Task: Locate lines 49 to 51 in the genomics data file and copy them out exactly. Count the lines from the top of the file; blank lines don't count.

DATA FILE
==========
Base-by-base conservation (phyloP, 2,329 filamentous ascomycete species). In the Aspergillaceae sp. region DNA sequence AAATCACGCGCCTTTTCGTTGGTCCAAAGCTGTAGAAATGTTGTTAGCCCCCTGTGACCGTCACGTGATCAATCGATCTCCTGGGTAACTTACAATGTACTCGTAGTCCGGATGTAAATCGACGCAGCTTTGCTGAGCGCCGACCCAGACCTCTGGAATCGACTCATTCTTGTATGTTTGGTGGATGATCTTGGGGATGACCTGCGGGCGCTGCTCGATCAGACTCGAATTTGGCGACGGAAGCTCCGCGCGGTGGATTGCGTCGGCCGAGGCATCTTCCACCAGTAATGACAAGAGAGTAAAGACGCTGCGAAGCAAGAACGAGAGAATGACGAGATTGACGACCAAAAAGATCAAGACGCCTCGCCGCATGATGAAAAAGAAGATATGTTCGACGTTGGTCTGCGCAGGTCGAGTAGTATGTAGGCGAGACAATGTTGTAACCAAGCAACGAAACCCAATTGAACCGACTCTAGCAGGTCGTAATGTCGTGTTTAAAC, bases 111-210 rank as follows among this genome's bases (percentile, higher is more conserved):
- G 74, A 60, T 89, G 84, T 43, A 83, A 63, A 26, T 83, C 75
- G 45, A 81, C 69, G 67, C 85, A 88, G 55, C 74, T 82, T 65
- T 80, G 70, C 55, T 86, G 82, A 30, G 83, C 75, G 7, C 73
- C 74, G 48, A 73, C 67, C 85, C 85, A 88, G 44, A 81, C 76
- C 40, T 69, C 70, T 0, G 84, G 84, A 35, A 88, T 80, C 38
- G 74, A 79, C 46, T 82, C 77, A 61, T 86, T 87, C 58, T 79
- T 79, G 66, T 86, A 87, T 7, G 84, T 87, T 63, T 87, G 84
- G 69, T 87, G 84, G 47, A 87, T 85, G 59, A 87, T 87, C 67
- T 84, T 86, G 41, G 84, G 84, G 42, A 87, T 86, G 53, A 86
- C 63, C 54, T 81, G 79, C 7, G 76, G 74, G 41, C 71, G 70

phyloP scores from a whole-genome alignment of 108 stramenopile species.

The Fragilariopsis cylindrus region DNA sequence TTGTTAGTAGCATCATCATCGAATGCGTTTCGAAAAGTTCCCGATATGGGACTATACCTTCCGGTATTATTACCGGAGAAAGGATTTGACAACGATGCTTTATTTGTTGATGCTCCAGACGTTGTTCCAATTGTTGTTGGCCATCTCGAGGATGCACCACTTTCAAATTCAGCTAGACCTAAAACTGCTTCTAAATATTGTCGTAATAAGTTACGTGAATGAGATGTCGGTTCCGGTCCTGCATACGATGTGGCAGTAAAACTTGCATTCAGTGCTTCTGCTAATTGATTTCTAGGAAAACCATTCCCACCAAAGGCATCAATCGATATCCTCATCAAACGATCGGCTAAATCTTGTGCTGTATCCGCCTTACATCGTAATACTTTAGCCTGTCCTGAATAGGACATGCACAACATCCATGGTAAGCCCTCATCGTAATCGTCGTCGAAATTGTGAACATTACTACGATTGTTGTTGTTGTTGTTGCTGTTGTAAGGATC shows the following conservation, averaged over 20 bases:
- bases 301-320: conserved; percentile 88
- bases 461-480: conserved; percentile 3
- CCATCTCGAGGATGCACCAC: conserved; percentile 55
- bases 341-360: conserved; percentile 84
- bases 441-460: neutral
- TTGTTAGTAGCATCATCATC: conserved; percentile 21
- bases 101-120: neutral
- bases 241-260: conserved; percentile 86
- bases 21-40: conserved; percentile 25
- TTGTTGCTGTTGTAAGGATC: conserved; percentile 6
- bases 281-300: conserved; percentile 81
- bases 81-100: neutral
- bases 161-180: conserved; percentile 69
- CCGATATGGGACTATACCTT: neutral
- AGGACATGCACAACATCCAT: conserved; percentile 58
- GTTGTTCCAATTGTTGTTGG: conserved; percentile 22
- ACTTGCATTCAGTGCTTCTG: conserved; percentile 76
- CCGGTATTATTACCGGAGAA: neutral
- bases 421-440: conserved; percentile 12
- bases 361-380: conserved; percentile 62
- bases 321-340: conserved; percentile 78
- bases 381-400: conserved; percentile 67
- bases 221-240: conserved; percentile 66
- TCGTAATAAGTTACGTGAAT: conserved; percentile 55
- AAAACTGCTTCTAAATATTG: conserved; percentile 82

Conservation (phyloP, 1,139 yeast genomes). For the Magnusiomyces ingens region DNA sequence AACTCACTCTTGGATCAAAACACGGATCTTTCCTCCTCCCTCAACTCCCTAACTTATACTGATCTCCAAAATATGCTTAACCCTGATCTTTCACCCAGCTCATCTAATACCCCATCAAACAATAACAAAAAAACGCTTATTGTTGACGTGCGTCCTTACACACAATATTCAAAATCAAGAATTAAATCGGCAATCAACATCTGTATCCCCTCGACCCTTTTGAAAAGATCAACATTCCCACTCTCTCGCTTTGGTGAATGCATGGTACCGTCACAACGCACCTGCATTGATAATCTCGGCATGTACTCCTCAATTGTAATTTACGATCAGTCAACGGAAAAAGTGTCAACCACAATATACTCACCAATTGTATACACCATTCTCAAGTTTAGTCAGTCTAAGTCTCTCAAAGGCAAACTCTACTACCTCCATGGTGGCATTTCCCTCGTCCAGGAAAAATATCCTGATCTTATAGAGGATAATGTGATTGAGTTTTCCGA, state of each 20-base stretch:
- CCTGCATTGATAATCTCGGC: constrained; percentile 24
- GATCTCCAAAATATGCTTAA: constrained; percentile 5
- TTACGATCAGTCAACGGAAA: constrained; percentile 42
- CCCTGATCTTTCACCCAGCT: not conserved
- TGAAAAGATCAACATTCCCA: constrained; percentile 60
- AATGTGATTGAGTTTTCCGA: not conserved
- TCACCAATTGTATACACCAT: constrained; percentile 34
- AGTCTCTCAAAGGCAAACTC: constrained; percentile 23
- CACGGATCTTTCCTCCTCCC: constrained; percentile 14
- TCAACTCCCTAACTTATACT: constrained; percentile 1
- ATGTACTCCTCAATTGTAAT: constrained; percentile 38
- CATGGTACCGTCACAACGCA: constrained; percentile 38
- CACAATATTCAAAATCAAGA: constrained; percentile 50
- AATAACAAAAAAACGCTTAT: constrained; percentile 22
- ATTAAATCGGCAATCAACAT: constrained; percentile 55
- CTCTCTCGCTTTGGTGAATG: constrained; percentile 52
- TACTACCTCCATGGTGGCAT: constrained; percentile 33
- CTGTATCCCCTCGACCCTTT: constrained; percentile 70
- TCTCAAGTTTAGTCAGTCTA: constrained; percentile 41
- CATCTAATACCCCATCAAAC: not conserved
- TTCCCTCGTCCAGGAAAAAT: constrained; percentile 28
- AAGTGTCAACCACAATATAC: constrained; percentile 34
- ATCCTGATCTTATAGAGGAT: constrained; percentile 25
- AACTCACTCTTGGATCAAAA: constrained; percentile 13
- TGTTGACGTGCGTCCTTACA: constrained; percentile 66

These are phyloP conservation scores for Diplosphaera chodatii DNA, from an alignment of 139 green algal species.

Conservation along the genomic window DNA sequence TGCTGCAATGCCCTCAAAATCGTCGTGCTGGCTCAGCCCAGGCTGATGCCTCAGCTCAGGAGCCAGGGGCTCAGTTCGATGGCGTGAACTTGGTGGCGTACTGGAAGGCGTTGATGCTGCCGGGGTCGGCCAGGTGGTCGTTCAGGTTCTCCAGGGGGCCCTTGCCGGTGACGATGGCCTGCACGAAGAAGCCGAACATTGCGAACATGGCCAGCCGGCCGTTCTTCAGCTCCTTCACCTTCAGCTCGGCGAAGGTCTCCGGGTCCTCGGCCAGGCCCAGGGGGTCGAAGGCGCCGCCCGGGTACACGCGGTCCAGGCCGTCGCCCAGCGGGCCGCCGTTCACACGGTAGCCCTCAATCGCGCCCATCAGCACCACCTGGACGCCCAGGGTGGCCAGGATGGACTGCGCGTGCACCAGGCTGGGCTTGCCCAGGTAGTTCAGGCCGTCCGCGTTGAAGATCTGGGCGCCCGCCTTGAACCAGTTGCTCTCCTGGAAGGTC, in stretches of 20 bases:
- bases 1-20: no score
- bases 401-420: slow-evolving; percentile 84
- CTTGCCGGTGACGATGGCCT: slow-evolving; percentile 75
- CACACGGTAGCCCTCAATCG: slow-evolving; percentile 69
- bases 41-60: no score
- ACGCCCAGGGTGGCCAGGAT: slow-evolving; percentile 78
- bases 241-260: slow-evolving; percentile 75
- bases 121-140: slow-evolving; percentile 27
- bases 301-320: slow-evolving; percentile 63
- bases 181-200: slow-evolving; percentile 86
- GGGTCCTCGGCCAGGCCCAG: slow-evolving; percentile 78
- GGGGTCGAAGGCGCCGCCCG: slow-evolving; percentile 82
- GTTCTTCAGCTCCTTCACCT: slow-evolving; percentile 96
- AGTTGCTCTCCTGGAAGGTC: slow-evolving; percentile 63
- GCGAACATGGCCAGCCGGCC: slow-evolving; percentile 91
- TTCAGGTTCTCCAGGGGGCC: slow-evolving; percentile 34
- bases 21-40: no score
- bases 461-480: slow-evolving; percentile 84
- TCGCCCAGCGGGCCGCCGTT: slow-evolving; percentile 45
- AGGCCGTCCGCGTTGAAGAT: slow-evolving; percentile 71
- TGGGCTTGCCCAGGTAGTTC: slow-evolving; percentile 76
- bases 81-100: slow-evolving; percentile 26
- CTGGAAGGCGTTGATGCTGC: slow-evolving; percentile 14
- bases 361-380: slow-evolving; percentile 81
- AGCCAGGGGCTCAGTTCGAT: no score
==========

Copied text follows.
- TCAACTCCCTAACTTATACT: constrained; percentile 1
- ATGTACTCCTCAATTGTAAT: constrained; percentile 38
- CATGGTACCGTCACAACGCA: constrained; percentile 38